Energy Efficiency in Paper Processing
Berkeley Lab | Lawerence Livermore National Laboratory
Agenda 2020 partnered with Livermore and Berkeley labs to optimize one of the most energy-intensive steps in the papermaking process—drying the wet paper pulp.
Computation Helps Boost Energy Efficiency in Paper Processing
Under the High-Performance Computing for Manufacturing (HPC4Mfg) Program, researchers are developing detailed computer models to optimize the paper-making process.
Industry Need for More Energy- Efficient Processes
According to the U.S. Energy Information Administration, paper manufacturing is the third-largest energy consuming industry in the United States, ranking only behind petroleum-refining and chemical manufacturing. To mitigate the paper industry’s energy burden, the Agenda 2020 Technology Alliance, a nonprofit consortium of paper manufacturers, has developed a roadmap to decrease energy usage by 20 percent by the year 2020. The reduction could save the industry up to 80 trillion British Thermal Units (BTUs)—a traditional unit of heat—per year and as much as $250 million annually.
The Department of Energy’s High-Performance Computing for Manufacturing (HPC4Mfg) program is a multilaboratory effort that seeks to use high-performance computing to address complex challenges in U.S. manufacturing. Through this program, Agenda 2020 partnered with Lawrence Livermore and Lawrence Berkeley national laboratories to optimize one of the most energy-intensive steps in the papermaking process—drying the wet paper pulp.
Efforts Focus on Wet-Pressing in Paper Manufacturing
The paper drying process involves a “wet-pressing” step, in which saturated, porous paper pulp is fed onto a moving belt of fine-mesh screening that holds a felt layer. The felt–pulp layers are squeezed through rollers and passed over steam-heated cylinders to remove the remaining water. However, as the layers leave the rollers and the pressure eases, the pulp sucks up some of the residual moisture from the felt, re-wetting the paper.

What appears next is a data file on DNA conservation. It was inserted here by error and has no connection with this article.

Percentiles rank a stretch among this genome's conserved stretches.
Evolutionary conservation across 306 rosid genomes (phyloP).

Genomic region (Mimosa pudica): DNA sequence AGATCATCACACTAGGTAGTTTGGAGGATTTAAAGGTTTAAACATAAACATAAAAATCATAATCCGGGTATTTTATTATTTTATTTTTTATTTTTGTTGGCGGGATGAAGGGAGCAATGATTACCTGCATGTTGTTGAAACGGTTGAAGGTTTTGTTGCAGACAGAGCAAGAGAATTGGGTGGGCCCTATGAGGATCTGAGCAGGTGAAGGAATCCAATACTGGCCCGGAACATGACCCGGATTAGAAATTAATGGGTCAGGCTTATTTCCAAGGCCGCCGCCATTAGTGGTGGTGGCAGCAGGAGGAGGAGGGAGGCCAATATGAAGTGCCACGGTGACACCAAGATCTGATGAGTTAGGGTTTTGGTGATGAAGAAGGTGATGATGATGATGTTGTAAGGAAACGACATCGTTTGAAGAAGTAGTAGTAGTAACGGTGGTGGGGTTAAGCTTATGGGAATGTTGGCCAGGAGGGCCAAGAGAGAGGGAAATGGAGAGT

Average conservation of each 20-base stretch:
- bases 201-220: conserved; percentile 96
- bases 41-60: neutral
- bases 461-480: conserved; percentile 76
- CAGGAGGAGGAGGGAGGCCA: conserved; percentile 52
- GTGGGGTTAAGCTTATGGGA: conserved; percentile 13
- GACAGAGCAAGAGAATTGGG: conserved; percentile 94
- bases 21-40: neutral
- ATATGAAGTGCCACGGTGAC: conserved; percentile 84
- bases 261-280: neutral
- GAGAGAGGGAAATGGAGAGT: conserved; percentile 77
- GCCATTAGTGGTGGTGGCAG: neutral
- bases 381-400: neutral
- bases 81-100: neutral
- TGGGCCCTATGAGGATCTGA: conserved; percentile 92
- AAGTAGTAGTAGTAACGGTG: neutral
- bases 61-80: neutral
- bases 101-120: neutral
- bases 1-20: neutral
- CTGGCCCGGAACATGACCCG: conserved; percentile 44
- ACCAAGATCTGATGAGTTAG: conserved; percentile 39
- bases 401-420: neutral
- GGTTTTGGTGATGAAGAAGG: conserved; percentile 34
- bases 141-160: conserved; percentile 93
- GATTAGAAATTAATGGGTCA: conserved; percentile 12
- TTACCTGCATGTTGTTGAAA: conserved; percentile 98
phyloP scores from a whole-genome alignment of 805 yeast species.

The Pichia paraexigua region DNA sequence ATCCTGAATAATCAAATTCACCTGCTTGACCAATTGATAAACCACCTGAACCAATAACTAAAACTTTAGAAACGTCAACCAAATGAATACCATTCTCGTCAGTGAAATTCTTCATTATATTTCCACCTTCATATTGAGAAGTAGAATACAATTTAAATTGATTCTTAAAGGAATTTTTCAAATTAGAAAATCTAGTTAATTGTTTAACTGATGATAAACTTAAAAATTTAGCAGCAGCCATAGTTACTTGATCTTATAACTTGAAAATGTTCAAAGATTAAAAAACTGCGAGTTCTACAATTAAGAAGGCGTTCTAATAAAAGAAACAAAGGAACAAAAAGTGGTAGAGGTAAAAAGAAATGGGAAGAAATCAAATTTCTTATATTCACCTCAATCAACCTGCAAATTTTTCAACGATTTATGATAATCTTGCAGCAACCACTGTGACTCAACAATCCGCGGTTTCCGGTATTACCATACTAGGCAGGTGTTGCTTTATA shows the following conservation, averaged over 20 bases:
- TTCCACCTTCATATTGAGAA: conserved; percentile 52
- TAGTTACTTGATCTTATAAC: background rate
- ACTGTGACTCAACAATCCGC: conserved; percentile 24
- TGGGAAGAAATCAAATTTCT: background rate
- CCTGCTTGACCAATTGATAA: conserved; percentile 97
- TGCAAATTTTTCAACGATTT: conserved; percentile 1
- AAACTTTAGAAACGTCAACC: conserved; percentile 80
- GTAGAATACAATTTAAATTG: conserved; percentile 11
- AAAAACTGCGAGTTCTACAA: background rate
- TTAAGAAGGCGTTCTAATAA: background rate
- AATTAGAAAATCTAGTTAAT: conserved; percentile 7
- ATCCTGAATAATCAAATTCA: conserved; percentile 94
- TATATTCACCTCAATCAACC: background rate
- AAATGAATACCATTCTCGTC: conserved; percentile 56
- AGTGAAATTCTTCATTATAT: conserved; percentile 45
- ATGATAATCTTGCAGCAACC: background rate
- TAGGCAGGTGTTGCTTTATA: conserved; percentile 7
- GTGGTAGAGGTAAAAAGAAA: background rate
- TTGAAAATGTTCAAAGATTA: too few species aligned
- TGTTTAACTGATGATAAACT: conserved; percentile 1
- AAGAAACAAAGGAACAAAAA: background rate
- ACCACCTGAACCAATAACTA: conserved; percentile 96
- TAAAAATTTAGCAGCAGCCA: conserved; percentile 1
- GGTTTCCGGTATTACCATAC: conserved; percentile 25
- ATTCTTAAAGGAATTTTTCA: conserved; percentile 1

In collaboration with Agenda 2020, researchers at Lawrence Livermore and Lawrence Berkeley national laboratories are using the their supercomputering resources to study the re-wetting process. By leveraging the laboratories’ advanced simulation capabilities, high-performance computing resources, and industry paper-machine press data, researchers are developing integrated numerical models to understand the physics of re-wetting and help the paper industry design more energy-efficient processes.
Collaboration Yields Fruitful Results
Using existing industry data, including felt measurements, computerized tomography (CT) images of the felt, and paper-machine press data, the laboratories developed a coupled-physics simulation framework to determine how water flows through porous paper pulp during and after the wet-pressing process. The model was designed to help researchers study how to increase paper dryness after pressing and before the final drying stage.
Lawrence Livermore developed the continuum simulation framework, integrating mechanical deformation and two-phase flow models, while Lawrence Berkeley developed a microscale flow model for the complex pore structures in the press felts, utilizing sophisticated modeling capabilities. Lawrence Berkeley used 50,000–60,000 cores at its computer facility to run these simulations, allowing the engineering-scale models to be more accurate by informing better parameterizations from microscale data.